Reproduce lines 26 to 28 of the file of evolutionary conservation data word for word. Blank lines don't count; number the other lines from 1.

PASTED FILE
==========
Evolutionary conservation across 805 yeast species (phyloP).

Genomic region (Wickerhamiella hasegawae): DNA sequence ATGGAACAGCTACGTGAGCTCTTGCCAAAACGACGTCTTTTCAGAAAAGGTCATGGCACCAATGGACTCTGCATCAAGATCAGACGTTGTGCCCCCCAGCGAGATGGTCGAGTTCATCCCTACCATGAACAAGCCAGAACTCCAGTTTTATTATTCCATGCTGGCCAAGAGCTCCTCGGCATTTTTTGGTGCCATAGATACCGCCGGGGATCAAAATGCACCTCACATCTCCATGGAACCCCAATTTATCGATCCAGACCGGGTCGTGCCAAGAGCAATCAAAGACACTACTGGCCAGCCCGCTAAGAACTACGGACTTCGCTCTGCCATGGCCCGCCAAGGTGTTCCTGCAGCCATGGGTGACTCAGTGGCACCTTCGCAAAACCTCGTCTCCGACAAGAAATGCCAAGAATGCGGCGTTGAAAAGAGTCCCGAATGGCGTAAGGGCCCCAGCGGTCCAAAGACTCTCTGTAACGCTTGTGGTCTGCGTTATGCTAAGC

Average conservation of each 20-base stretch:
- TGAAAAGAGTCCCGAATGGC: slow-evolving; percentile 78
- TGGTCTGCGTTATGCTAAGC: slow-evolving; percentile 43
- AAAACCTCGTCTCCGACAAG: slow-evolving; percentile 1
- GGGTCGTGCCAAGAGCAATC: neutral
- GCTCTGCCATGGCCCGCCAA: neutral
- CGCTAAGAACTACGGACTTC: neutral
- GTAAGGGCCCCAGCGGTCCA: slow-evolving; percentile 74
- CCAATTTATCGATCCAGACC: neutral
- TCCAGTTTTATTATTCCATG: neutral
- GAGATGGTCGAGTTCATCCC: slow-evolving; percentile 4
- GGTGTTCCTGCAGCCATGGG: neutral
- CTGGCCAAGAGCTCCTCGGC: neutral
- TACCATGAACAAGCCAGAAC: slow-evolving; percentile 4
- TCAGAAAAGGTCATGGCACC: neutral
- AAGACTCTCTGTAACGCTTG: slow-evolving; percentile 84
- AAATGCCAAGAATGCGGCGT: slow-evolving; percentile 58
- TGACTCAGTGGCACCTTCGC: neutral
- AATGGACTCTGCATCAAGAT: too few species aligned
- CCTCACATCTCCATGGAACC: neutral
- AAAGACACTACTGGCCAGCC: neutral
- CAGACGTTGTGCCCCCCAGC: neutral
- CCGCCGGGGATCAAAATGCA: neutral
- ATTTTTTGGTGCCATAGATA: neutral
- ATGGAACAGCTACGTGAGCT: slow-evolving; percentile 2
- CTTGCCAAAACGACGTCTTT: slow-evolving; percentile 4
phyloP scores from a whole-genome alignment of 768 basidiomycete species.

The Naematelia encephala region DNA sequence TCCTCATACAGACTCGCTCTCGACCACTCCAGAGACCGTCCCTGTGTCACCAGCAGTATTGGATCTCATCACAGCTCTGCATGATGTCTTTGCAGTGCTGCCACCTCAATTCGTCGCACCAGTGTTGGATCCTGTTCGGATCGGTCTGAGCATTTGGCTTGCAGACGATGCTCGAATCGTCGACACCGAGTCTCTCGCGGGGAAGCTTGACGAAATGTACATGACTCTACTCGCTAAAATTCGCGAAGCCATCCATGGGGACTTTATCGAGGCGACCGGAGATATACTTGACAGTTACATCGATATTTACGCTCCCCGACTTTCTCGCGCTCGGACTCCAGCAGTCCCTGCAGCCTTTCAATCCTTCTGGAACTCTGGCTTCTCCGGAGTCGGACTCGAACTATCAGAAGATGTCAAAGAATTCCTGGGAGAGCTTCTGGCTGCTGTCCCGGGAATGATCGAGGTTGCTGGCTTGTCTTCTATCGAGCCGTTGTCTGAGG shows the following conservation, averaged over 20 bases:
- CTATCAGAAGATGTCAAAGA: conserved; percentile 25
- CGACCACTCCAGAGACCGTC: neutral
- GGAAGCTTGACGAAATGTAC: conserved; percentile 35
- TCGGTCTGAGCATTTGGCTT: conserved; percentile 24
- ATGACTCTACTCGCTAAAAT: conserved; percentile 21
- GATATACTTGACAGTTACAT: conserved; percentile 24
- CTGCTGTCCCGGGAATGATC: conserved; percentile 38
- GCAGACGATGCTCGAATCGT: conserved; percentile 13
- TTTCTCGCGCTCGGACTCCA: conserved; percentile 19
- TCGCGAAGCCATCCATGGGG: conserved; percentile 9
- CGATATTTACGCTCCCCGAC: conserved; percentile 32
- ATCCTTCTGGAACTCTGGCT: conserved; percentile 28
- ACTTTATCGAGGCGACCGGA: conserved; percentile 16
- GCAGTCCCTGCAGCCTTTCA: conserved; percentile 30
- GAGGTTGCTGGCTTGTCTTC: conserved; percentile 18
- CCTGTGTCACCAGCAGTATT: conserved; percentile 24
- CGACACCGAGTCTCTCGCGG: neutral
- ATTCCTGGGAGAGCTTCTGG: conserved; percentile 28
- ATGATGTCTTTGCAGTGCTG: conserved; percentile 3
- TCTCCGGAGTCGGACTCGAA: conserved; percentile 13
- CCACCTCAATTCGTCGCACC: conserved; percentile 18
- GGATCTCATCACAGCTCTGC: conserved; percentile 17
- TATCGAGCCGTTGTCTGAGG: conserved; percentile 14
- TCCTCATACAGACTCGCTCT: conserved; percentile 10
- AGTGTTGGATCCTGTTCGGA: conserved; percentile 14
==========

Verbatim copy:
- ATTTTTTGGTGCCATAGATA: neutral
- ATGGAACAGCTACGTGAGCT: slow-evolving; percentile 2
- CTTGCCAAAACGACGTCTTT: slow-evolving; percentile 4